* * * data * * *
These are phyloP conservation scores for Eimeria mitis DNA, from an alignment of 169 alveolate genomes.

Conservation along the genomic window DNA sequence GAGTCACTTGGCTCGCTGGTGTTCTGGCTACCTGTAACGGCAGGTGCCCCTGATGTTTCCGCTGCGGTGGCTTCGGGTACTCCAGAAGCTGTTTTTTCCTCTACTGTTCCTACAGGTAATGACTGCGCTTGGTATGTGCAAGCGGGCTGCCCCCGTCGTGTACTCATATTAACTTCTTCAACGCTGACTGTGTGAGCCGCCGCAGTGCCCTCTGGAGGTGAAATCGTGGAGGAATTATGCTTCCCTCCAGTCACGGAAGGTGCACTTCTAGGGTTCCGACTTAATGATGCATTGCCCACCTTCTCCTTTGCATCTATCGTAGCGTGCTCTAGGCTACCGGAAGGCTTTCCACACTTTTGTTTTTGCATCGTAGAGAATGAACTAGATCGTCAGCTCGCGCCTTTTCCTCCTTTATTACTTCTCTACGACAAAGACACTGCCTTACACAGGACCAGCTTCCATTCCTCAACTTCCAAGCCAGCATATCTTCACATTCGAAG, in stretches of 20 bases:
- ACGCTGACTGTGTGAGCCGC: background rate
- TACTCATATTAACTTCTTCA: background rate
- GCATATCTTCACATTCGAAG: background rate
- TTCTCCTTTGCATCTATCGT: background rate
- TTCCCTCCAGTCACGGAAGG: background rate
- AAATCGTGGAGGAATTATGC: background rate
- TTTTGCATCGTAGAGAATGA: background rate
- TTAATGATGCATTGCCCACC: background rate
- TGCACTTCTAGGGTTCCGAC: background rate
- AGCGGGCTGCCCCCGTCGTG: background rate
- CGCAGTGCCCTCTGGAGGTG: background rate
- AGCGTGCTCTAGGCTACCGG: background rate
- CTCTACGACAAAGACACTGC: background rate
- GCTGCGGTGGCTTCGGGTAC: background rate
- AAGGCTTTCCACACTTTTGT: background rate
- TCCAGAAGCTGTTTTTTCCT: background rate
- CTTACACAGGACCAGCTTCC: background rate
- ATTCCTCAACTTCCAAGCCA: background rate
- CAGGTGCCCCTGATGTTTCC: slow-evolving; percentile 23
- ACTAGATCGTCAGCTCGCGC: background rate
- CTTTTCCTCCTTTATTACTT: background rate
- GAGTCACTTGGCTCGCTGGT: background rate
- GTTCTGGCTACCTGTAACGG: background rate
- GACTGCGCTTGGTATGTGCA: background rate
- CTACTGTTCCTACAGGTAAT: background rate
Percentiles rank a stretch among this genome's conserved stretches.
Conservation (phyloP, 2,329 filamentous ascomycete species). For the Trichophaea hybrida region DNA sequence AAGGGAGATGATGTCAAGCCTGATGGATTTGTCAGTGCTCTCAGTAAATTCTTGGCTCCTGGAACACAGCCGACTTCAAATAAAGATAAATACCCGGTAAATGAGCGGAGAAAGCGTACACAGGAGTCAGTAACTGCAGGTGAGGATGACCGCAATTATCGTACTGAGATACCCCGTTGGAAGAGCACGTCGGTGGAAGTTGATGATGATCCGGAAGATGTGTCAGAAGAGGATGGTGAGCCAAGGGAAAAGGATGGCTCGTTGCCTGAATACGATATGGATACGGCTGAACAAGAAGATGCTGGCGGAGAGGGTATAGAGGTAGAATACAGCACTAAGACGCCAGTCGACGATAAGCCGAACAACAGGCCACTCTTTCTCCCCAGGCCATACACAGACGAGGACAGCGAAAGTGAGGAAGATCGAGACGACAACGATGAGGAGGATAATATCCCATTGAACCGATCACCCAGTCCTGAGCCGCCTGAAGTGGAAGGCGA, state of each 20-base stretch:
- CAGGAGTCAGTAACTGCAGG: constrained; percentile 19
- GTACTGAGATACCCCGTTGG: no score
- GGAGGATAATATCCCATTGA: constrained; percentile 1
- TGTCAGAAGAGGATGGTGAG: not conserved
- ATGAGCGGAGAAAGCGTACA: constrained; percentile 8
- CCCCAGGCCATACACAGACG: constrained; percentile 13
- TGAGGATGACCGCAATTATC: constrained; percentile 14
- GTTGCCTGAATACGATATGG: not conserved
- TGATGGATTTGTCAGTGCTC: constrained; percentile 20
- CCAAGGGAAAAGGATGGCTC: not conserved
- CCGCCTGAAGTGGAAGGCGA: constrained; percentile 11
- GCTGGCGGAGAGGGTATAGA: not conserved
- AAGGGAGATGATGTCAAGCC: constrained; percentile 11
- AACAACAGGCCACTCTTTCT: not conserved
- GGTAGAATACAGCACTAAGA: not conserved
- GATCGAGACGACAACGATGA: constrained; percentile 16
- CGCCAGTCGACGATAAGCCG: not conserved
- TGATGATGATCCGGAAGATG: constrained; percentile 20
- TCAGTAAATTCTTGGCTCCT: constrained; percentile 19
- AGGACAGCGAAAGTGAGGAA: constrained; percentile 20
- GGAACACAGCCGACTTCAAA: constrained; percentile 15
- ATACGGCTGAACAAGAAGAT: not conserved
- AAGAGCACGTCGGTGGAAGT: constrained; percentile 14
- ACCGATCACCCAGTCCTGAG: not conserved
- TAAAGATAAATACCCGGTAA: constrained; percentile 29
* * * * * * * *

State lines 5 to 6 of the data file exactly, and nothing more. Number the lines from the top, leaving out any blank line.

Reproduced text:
- GCATATCTTCACATTCGAAG: background rate
- TTCTCCTTTGCATCTATCGT: background rate